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Do you know “Sober Curious”? This is a movement that encourages deeper reflection on our alcohol consumption without necessarily opting for total abstinence. This approach invites us to question our relationship with alcohol and its impacts on health.
After Dry January, or even Damp January, it’s the turn of “Sober Curious” to take over. This notion consists of adopting a more intuitive and more thoughtful consumption of alcohol. Unlike abstinence, it encourages a close examination of our drinking habits, without imposing the need to become sober. We can, for example, decide to drink, reasonably, for a special occasion or to taste a particular vintage. The idea is to make these moments rarer, but more precious.
The term “Sober Curious”, translated into French as “sober curiosity” or “soberly curious”, was popularized by Ruby Warrington through her book “Sober Curious: The blissful sleep, greater focus, limitless presence and deep connection awaiting us all on the other side of alcohol” published in 2018. Gayle Macdonald, sobriety coach and founder of Sober Bliss, requested by Cosmopolitan UK, specifies that this approach is more flexible, offers a less abrupt transition to abstinence. She says: “It’s not about immediately giving up alcohol completely or forever, which can be quite scary or fraught with shame and guilt. It’s more about examining your relationship with alcohol and the role it plays in your life.
Drinking less alcohol, or even more at all, is a trend that has already been observable for several years among the population and particularly among the younger generations. According to a survey Gallup, published in August 2023, 62% of American adults aged 18 to 35 say they drink alcohol, compared to 72% twenty years ago. While several factors can explain this, the health benefits of abstinence are one of them.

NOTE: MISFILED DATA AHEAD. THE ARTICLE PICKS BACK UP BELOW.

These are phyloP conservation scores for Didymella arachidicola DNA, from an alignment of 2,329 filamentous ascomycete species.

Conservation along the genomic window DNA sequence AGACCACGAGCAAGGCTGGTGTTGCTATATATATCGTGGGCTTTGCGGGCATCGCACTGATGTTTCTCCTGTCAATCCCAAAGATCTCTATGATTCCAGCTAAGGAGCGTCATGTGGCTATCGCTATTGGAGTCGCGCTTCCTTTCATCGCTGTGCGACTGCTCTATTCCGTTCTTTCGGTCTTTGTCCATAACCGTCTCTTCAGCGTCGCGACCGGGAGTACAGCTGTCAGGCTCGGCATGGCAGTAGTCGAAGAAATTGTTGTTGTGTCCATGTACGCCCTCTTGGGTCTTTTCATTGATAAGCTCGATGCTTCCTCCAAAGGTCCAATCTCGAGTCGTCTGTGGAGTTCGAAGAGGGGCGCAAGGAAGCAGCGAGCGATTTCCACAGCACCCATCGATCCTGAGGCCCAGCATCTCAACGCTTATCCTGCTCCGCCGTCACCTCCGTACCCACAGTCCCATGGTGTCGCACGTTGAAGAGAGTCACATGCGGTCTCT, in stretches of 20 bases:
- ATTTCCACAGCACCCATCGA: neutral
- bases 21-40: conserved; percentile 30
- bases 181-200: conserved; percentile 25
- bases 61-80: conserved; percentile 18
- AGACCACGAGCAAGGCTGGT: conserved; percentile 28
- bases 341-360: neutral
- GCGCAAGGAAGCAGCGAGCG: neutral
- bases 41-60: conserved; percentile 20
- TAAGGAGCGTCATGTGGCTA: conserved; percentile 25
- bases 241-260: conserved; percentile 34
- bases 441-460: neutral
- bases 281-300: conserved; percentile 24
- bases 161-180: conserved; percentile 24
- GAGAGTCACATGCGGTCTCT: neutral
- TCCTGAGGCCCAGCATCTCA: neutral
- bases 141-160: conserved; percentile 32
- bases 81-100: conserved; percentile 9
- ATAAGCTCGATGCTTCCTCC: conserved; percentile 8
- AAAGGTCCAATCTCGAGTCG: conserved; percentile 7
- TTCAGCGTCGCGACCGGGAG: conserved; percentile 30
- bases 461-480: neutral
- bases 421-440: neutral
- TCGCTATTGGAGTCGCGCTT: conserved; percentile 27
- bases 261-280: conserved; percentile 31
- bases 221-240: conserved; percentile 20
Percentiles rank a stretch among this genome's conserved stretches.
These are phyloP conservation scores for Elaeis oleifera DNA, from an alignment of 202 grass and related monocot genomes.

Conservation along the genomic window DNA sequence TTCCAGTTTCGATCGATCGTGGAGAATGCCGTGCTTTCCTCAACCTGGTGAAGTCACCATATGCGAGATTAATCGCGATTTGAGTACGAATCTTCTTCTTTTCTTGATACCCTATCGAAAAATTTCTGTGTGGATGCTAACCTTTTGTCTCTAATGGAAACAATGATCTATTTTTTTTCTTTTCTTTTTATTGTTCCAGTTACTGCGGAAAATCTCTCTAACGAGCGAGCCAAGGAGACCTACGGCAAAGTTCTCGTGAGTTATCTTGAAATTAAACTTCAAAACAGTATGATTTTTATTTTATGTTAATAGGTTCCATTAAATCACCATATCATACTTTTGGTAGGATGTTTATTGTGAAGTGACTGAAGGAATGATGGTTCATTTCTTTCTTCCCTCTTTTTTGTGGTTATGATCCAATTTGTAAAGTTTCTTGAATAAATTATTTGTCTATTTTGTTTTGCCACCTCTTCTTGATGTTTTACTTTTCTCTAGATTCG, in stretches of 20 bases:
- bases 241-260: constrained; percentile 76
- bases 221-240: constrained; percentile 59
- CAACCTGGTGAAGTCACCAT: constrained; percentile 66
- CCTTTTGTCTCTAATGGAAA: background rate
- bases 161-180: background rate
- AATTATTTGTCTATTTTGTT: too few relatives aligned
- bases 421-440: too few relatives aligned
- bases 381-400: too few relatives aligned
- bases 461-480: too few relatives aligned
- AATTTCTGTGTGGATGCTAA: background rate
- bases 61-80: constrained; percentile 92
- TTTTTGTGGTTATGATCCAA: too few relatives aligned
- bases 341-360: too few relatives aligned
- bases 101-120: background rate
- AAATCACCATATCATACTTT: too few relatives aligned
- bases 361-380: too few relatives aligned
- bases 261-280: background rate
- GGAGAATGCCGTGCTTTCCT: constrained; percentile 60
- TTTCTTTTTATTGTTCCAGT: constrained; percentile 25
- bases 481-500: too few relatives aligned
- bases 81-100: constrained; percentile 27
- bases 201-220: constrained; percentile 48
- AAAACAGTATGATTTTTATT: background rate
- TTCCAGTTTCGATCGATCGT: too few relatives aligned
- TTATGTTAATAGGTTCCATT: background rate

According to the World Health Organization, “harmful use of alcohol” is responsible for 3 million deaths each year worldwide, or 5.3% of all deaths. Several studies show a correlation between alcohol consumption, even moderate, and cardiovascular disease, diabetes, cancer, liver disease, and sometimes mental health problems. A 2023 study published in JAMA Network Open concludes that alcohol consumption, even in small or moderate quantities, is not associated with a lower risk of mortality, nor with the prevention of cardiovascular disease.
Quitting drinking would, on the contrary, lead to multiple benefits on a daily basis, such as improved sleep, concentration, memory and the immune system. This would allow you to regain a better energy level.
To adopt “Sober curious”, Gayle Macdonald advises: “The first step is to ask yourself important questions such as ‘do I really need this glass of wine or would it be better if I don’t drink tonight?’ “Asking deeper questions about what you really need at that moment or why you are drinking will help you uncover the reason for your drinking.” She also suggests finding a non-alcoholic drink that could serve as an alternative. “Replacing an alcoholic drink with a non-alcoholic drink makes things much easier“, she says. “And if you’re not having fun, go home!“.